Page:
In yet another embarrassing incident for the PFDJ, many of their guests decided to report to the Grand Opening, forcing the early dismissal of an event which had attracted a small crowd in the first place.
Background: “Isaias Zeybele Kabana Yfele”
Before they alienated the town folk, they used to have total control of the city. Those were the good old days when Las Vegas was PFDJ country. Not too long ago, they used to dictate that members should not frequent non-PFDJ businesses, preaching to their faithful that “it was preferable to opt for Ethiopian enterprises instead.”
If you were not a card-carrying member, you might as well kiss off getting a single customer. During a recent interview, residents shook their heads in disgust as they recalled Eritrean-owned small businesses that went under because of what they described were “Mafioso style practices” of the PFDJ.
No stone was left unturned as the regime and its messengers declared the equivalent of urban warfare against a hardworking citizenry. The more the Center was determined to create and sustain a healthy community that embraced all Eritreans, the more aggressive their attempts to destroy it. And nothing was left to chance. Be it childbirth, weddings or death, their members were asked to refrain from setting foot in any gathering that involved non-PFDJ adherents.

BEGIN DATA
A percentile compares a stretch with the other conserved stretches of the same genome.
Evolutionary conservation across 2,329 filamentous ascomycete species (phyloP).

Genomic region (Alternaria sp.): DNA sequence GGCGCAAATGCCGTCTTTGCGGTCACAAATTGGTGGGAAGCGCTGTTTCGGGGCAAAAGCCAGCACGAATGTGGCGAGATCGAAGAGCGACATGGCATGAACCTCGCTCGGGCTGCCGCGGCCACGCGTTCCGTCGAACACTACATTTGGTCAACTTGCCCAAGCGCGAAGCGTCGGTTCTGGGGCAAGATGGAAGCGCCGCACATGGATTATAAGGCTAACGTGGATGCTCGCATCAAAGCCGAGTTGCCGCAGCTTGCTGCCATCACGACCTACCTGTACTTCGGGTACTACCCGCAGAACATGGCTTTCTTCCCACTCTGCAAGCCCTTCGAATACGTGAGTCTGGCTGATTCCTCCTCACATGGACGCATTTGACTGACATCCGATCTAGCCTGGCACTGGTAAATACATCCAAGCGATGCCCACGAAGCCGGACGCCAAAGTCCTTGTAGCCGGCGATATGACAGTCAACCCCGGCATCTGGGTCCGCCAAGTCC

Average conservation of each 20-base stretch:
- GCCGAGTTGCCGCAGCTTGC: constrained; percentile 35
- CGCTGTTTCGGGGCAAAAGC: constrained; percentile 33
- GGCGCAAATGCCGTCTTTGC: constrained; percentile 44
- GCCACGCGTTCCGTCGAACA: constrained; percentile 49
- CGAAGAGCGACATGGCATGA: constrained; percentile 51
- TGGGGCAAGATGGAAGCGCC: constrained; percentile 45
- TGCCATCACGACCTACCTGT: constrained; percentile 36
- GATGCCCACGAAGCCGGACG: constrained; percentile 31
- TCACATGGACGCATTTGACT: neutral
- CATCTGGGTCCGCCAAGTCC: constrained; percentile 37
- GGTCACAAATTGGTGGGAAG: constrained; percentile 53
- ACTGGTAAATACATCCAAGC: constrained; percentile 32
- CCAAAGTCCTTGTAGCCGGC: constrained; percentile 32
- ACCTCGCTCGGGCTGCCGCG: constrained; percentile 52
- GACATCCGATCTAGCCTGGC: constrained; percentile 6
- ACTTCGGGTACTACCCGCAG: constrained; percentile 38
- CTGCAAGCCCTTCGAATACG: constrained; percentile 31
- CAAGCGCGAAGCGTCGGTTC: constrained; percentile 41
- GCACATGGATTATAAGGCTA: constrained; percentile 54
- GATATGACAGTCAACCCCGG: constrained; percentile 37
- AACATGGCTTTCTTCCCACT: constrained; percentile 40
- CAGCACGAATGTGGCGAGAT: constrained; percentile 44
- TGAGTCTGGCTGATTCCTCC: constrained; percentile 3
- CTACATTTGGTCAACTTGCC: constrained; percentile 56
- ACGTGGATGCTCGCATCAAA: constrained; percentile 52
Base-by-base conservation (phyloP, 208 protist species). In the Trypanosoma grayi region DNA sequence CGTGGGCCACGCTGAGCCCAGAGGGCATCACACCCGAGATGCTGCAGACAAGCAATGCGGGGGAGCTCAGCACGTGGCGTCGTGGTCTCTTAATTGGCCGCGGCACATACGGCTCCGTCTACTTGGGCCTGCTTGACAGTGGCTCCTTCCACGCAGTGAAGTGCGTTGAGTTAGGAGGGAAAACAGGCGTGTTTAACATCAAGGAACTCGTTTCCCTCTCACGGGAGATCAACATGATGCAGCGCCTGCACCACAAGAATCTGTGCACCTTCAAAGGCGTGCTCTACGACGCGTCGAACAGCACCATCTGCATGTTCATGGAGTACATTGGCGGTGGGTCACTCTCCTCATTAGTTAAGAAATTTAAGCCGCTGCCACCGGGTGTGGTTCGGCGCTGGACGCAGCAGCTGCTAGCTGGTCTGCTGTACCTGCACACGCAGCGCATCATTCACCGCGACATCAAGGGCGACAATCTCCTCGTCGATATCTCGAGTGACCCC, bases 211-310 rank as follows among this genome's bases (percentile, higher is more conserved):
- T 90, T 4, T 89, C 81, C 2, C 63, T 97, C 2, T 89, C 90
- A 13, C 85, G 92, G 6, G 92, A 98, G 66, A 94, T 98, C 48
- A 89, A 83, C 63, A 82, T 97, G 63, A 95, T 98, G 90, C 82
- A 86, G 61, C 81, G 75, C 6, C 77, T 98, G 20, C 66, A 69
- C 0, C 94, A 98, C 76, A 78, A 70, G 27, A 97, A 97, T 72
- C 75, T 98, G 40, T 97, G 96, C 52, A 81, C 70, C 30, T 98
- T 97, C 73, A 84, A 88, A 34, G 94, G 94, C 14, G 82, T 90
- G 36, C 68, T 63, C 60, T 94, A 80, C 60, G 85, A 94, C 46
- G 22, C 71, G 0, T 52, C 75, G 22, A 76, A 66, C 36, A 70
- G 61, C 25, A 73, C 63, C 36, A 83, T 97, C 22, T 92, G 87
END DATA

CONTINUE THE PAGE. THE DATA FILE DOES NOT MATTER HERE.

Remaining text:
Since its existence was predicated upon a suffocating control of Eritreans, no one was spared its wrath. Even the lone priest was called “Woyane” when he said that “all worshipers were welcome in the House of God.”
After years of local dominance, their fortunes began to decline precipitously. Things began to go south for the PFDJ brand when their local cohorts asserted that all Community funds were to be transferred to the coffers of government. Community members vehemently fought back, asserting that their contributions should be used to support various local projects, such as education and public assistance.
Although the supporters of the regime were adamant, at least one of them agreed, albeit only in private, with the plans to spend Community funds to benefit city residents. He apologetically confided that the orders to send the monies to Asmara had come “directly from the Eritrean government.”
New Immigrants, New Momentum
In the meantime, a new generation of immigrants flocked to the city in search of jobs in its humming service industry, and they could not have chosen a kindlier city.